In order for the mining industry to play the catalytical role required of it to stimulate South Africa’s economic growth and development, there is a deep-seated need for even greater collaboration between mining sector stakeholders.
While the need for greater collaboration was the consensus of the panel members, agreement on what changes are needed and what can realistically be achieved in order to make quantum leap required to reboot the mining sector was up for debate.
Speaking on the panel discussion, which took place on day 2 of Mining Indaba Virtual, Minerals Council South Africa CEO Roger Baxter said that the Council hosted a deep dive with its members in December 2020 aimed at highlighting the critical issues holding back specific mining projects in South Africa. “The Council received 100 responses from its member companies all of whom indicated that significant amounts of capital (more than R20 billion, in fact) was currently tied up in projects due to regulatory hurdles curtailing their development,” said Baxter.
Highlighting the critical need for government and private collaboration among stakeholders as key to unlocking and unblocking the development of both mining and energy projects in South Africa, Baxter also echoed the sentiments of his fellow panellistWerner Duvenhage MD of Richards Bay Minerals, who noted collaboration as key to the development of its Zulti South project towards development, which could deliver R100 billion worth of value to the South African economy over its 25 year life.
Duvenhage said that it is up to all of the affected stakeholders to support the finalisation of the projects up to the point where they are delivering the value needed to reinvigorate the mining sector and reconstruct the economy.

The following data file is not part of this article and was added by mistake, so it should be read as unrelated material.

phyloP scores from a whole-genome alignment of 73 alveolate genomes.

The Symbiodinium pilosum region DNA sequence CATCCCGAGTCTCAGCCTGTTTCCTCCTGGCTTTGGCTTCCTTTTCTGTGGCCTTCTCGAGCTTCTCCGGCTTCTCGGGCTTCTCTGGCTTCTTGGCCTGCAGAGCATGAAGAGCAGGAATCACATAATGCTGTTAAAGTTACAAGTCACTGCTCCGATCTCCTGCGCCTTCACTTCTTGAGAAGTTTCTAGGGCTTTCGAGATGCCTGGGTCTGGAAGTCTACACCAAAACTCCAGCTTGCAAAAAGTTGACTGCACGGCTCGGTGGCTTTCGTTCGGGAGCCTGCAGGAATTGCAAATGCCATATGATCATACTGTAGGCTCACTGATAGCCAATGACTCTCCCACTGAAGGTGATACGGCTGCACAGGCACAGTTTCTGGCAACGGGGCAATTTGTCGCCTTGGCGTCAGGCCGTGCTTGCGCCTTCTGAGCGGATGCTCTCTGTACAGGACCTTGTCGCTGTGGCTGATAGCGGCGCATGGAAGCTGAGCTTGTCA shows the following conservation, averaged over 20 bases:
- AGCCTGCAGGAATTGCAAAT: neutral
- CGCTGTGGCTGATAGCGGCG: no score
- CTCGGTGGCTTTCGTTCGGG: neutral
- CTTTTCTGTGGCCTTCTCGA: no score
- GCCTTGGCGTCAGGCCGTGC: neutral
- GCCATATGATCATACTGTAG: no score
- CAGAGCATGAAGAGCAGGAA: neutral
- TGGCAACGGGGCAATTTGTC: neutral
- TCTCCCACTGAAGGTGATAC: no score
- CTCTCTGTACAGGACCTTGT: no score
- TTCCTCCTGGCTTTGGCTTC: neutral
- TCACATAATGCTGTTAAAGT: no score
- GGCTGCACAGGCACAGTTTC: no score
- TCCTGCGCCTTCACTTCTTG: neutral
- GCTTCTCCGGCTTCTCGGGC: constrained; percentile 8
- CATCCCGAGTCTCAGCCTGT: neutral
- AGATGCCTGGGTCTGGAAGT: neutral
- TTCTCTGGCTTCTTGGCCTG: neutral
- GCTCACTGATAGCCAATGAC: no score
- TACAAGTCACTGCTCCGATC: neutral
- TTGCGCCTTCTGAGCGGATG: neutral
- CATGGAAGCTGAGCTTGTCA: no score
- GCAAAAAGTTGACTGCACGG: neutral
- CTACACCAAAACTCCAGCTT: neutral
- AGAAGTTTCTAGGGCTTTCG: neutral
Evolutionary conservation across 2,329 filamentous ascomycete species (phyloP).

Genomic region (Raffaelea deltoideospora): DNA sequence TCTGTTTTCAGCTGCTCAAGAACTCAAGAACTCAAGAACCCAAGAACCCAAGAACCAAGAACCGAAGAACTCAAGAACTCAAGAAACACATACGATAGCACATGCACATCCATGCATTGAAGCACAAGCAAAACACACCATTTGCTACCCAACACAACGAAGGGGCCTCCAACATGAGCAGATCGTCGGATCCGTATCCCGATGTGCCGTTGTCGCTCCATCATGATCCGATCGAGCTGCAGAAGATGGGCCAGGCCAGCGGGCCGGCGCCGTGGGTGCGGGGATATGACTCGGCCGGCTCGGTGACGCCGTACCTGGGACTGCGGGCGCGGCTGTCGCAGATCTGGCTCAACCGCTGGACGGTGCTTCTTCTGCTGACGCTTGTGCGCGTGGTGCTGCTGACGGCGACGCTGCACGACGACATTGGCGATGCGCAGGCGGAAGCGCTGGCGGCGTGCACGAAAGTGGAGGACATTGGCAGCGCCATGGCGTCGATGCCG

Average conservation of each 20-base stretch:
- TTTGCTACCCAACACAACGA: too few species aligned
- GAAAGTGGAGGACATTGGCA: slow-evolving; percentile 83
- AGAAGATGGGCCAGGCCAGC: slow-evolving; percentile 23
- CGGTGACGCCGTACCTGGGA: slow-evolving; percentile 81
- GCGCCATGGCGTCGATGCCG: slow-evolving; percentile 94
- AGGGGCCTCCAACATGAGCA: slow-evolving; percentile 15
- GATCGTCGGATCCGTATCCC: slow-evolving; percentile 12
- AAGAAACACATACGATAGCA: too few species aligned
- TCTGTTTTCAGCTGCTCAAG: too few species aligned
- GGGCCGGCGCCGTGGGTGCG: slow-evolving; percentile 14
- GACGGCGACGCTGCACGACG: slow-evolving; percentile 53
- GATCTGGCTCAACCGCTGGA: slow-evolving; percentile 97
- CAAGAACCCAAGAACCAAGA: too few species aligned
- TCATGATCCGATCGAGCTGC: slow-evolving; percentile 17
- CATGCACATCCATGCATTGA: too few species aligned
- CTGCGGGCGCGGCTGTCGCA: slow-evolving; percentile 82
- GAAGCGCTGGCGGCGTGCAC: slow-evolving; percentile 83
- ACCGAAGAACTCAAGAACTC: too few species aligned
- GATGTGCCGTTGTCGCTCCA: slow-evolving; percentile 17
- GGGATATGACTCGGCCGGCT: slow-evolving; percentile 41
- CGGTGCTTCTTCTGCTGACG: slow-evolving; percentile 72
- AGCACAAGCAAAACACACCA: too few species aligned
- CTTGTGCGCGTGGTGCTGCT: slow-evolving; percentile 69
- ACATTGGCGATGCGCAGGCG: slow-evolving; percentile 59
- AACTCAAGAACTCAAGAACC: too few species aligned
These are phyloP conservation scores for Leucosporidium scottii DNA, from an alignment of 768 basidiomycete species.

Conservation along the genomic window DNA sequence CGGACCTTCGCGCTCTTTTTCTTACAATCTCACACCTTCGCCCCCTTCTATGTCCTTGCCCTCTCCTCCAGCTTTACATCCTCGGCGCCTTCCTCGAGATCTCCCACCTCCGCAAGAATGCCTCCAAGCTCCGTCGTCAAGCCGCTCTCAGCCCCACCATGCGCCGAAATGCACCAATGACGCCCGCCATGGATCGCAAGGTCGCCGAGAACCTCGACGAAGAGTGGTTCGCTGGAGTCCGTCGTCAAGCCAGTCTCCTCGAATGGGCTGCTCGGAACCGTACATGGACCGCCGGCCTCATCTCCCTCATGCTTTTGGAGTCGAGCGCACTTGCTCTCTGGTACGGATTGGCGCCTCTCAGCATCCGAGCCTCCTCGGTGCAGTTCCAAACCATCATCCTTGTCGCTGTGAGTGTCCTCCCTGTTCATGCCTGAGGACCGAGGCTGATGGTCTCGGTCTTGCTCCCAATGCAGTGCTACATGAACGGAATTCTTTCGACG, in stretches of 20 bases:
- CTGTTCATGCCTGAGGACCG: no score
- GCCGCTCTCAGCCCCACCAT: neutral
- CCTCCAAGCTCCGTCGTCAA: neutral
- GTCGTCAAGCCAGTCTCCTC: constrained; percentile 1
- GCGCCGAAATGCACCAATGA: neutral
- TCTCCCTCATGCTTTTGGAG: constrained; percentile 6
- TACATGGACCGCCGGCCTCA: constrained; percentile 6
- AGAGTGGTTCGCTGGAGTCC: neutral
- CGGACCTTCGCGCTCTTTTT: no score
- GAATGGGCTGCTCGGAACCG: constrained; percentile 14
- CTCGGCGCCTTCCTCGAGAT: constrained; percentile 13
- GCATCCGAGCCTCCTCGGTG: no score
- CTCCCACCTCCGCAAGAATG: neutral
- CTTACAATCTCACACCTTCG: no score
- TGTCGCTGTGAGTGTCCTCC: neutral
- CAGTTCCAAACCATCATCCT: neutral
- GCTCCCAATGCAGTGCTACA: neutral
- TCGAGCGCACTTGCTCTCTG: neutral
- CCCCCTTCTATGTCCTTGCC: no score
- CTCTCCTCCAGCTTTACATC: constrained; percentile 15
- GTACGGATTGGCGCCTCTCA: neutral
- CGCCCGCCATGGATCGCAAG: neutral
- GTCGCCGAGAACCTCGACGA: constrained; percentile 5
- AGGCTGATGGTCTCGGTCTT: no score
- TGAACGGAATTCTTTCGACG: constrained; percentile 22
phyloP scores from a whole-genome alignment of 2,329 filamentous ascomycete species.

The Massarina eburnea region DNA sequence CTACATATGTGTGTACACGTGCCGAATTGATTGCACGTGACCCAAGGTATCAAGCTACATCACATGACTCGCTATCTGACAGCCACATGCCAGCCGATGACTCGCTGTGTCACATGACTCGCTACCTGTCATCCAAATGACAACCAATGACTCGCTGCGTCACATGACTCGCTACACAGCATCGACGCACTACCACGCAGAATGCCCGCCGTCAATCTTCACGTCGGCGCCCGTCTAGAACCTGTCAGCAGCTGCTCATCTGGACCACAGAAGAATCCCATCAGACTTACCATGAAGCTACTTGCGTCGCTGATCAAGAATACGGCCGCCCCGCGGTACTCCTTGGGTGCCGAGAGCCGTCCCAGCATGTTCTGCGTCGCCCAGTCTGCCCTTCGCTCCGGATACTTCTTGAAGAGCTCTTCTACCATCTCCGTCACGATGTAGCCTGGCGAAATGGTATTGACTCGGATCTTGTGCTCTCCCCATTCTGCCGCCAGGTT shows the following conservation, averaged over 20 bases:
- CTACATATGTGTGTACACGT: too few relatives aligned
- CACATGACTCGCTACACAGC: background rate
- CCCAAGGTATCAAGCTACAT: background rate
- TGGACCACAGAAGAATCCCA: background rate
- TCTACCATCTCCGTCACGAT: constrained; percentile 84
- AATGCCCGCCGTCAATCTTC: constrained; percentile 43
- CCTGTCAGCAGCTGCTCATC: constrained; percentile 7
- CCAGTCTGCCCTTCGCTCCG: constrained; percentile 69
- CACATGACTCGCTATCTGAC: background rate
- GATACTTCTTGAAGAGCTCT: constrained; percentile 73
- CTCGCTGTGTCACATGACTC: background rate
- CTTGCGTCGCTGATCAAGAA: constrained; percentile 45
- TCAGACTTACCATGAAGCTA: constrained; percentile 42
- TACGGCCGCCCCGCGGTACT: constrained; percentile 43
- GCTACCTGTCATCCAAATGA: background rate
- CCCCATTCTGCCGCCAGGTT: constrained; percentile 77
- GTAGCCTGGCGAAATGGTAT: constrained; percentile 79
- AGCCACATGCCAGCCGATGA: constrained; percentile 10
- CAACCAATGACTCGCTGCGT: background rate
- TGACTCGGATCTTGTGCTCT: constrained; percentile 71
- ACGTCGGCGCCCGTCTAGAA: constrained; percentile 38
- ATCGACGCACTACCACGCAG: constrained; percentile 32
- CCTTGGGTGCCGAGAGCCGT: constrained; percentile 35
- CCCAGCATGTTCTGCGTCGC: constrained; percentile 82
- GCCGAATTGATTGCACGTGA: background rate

While the Department of Mineral Resources and Energy director-general Advocate Thabo Mokoena highlighted several different projects on which the industry has collaborated on in the past, including the Mining Charter, the Mining Leadership Compact and the mining industry’s response to COVID-19 and its new exploration strategy as examples, Sibanye-Stillwater CEO Neal Froneman noted that the mining sector still does not have a common vision for the industry as divergent views on the matter still exist among stakeholders.
“While Advocate Mokoena provided many good examples of improved stakeholder collaboration, brought about by a minister whose heart is in the right place, resulting in excellent engagement and substantial collaboration, there are many sticking points that still remain,” says Froneman.
First and foremost Froneman believes that there are still many aspects that are not investor friendly and while some of the interventions being considered are critical and required, such as speeding up mining rights applications, there is still much to do to create the quantum shift needed to reboot and grow the economy of South Africa to reduce poverty and inequality.
“We need to find the balance between the rights of investors, government, the community and the mining industry – an aspect that still requires much work,” says Froneman.